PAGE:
Safe Sex: It’s Not Just About Babies

“Safe sex means making sure you don’t get anyone else’s blood, semen, vaginal fluids, or breast milk in your body — and protecting your partners too!”

Unless you know for certain that your partner is completely std free, you should not be having sex without protection. Even then, using the proper methods of contraception is important to be sure you don’t get pregnant before you’re planning on having kids. Couples who have been together monogamously for a longer period of time may begin to forego items like condoms because they know that they are already STD free and safe together. This kind of confidence requires a committed and trusting relationship. You don’t start out at this stage, it’s something that takes time… as well as std testing.

We’ll talk about a few different methods of Birth Control and STD Prevention here.


Always choose latex condoms. And make sure they are lubricated!

Condoms are ideal for anal or vaginal sex. And when performing oral sex on a partner whom you are not in a committed relationship. Many people forget that oral sex can transfer STD’s the same as intercourse. So always wrap it up. Sucking or fucking, wrap it up! Using lubricated condoms orally is not pleasant though. Non lubricated work in that case. And remember, whenever you use lube with a condom, be sure its actual lube made for sex…. not just some random shit you thought up. No lotion or vaseline! Genuine, water soluble lubricant. KY brand is awesome.

Birth Control Pills and Injections

Pills are most effective when used with a condom. Birth Control Pills don’t prevent STD’s

These are prescribed by a doctor or family planner. You simply take one birth control pill per day, and then either take none or take the special “sugar pills” provided in the packet during your period. These pills are effective at preventing pregnancy but do nothing against STD’s. Be sure not to miss a pill. Set an alarm on your phone for the same time every day and always keep them in your purse- I find that is the best way to remember.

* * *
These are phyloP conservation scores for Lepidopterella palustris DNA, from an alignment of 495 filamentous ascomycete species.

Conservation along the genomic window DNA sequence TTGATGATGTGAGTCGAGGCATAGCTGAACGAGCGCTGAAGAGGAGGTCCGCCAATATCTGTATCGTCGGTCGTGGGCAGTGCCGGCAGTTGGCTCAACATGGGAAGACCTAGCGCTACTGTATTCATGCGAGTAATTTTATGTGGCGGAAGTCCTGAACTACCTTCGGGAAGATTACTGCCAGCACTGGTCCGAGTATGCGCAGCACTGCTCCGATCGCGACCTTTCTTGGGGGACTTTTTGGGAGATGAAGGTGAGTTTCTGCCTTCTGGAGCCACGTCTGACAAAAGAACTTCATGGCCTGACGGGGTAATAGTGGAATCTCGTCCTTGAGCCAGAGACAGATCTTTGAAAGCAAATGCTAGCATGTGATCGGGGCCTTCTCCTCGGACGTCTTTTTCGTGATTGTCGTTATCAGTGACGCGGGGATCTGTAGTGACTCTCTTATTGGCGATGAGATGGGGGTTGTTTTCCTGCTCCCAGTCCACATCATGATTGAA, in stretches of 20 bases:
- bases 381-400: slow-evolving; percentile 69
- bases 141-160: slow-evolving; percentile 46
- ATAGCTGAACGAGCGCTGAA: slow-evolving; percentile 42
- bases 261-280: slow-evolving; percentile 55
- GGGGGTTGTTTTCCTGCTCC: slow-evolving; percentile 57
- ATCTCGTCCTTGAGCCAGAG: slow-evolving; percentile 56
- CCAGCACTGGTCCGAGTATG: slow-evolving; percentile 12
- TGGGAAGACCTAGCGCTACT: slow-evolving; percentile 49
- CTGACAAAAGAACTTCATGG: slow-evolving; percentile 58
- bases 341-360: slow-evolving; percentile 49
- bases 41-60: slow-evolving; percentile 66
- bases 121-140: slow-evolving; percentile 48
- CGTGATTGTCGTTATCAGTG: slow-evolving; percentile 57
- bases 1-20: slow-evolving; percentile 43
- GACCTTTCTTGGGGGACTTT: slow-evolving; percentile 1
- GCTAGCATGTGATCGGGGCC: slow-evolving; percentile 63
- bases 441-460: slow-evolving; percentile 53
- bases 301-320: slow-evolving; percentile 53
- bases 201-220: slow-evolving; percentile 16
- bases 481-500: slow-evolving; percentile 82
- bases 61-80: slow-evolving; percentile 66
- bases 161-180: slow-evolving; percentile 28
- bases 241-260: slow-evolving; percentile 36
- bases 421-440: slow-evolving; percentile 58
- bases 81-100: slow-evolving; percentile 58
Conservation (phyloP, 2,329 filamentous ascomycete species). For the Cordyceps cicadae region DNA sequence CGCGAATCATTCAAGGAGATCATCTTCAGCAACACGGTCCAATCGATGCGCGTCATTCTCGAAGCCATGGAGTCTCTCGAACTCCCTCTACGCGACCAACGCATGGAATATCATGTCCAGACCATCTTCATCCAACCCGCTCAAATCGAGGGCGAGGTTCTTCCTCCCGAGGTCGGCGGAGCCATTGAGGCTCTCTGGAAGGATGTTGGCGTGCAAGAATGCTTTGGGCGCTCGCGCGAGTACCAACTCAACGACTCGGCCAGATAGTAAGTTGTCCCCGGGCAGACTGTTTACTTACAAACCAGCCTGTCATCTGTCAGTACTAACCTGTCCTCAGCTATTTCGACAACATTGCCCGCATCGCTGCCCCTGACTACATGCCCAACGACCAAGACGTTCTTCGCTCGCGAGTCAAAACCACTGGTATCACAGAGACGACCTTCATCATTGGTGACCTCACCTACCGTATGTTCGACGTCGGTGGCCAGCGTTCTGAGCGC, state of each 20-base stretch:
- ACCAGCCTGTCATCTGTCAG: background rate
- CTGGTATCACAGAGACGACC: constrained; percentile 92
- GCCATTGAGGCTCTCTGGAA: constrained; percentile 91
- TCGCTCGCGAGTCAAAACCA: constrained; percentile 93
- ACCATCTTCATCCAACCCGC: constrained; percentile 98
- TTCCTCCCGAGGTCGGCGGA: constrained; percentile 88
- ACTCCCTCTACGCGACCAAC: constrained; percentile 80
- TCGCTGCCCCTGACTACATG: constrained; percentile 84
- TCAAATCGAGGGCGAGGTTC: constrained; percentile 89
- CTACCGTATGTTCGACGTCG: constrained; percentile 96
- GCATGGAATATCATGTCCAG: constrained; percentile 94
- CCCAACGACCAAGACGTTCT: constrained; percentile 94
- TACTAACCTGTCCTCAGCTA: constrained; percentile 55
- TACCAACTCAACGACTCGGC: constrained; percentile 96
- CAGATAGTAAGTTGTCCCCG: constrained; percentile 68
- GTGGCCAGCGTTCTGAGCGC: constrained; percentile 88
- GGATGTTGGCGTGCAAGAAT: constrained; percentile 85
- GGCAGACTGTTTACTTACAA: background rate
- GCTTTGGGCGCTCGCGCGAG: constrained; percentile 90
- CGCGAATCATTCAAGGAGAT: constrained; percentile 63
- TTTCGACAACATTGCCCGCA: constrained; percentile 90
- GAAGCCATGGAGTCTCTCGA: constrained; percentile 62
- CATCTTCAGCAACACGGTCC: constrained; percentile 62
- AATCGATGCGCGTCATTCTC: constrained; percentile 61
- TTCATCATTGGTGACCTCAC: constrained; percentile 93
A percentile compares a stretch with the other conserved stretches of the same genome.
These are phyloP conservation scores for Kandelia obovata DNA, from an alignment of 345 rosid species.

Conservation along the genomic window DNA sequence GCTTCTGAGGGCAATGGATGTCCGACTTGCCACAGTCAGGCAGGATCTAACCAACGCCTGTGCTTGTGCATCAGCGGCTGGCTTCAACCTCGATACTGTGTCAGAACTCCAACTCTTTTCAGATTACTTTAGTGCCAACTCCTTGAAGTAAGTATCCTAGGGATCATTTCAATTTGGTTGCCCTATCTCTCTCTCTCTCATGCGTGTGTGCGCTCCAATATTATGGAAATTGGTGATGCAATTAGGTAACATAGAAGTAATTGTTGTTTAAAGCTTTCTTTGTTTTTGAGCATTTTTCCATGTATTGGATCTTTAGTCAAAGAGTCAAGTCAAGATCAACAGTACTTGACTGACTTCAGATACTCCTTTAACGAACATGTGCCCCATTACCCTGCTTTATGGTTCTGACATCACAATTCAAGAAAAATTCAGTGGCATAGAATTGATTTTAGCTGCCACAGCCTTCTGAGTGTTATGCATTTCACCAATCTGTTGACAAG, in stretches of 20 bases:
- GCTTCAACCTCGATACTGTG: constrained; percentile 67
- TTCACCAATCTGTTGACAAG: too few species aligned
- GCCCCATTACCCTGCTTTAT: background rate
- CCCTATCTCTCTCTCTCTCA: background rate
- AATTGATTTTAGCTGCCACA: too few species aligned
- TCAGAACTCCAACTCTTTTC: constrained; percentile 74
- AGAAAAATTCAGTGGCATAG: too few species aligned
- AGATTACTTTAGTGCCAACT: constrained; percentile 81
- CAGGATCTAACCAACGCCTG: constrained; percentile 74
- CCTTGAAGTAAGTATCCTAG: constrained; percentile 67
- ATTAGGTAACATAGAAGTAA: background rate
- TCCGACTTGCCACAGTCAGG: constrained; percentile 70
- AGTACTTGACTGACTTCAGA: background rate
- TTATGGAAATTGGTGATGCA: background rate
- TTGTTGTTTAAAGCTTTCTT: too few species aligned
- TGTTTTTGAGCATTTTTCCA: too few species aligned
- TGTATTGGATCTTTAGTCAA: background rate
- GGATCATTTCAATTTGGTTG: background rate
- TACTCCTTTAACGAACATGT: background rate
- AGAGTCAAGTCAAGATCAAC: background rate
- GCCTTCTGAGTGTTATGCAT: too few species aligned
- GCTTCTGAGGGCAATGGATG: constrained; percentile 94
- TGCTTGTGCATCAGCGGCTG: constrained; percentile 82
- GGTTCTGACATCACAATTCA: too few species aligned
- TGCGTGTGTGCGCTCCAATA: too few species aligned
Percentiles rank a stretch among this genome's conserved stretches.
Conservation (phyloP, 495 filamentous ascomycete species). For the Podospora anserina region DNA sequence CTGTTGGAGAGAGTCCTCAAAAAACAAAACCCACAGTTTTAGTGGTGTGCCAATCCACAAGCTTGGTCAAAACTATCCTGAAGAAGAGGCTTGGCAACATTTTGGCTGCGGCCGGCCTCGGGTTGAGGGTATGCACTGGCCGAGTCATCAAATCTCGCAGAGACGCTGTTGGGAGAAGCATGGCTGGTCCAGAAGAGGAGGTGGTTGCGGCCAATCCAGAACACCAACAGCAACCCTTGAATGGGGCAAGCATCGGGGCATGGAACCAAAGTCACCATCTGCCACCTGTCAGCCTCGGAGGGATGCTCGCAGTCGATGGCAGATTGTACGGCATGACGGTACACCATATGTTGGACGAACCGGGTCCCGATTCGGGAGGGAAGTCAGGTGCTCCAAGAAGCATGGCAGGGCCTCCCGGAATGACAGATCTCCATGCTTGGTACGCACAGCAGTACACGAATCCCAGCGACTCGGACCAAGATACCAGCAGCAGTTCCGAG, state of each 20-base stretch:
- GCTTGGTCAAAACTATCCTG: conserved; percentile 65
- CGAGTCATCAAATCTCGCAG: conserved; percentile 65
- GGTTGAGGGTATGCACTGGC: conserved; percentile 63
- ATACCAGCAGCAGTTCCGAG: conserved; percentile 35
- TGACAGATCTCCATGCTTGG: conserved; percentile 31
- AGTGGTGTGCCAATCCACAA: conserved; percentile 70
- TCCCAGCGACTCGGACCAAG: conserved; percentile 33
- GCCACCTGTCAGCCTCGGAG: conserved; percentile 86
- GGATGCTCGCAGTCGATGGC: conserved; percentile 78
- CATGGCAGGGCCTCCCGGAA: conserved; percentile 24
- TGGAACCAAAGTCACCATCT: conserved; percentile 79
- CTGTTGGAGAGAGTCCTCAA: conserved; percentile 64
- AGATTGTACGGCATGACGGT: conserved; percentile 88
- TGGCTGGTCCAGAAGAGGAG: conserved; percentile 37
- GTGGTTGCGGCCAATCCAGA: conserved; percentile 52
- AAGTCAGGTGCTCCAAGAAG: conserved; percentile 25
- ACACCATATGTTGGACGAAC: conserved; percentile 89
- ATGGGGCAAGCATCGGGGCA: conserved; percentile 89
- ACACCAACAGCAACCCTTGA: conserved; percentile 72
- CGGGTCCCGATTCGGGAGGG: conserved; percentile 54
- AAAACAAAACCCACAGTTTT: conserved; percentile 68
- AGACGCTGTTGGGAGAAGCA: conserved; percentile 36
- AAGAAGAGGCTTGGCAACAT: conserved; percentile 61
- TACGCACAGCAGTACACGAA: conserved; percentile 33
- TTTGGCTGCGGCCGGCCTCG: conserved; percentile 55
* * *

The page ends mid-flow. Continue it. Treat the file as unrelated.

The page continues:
Injections are nearly 100% effective. Administered by a Doctor once every 3 months

Like pills, injections have certain risks you have to weigh before you decide to use them. They increase your chance of liver failure and blood clots, so if you have a history of these, contraceptive pills and injections aren’t a good choice. They have some nasty possible side effects as well, so you really need to read the fine print. Of course, the side effects aren’t guaranteed to happen to you. Most women have little or no issues.

Contraceptive coils (IUDs)

A little plastic device that is placed inside your womb to prevent pregnancy

Again, this is a device which offers prevention of pregnancy only. It holds no power over STD’s. Your doctor will insert it during a simple day surgery like procedure. It can stay in place for a long time so its a great option for women who don’t want to be bothered with more time consuming methods. IUD’s prevent your partner’s sperm from getting through your womb and into your tubes. They are 98% effective at preventing pregnancy.

The “pull and pray” method doesn’t work. Don’t do it.

You have a very good chance of becoming pregnant if you use the old fashioned “quick honey, pull out before you cum!” method. I’m always baffled at how many girls think this really works. This also does ZIP to protect you from STD’s.

And in closing…

There are other options you can discuss with your doctor, but these are the most effective and most used (although IUD’s aren’t as common in the USA we use them all the time in Canada and the UK). Check out this site to learn more detailed information about the Birth Control methods above as well as other options.

Personally, I have had two pregnancies. One was while I was using only Birth Control Pills which I miscarried and then my son was conceived while using just a condom. So you can see these methods aren’t guaranteed on their own. I learned to use both working together. Thankfully I have never contracted an STD, and my fiancee and I are in a monogamous, committed relationship. We no longer use condoms because STD’s are no longer a risk for us and we are at an age and position to happily raise another child if we were to become pregnant.


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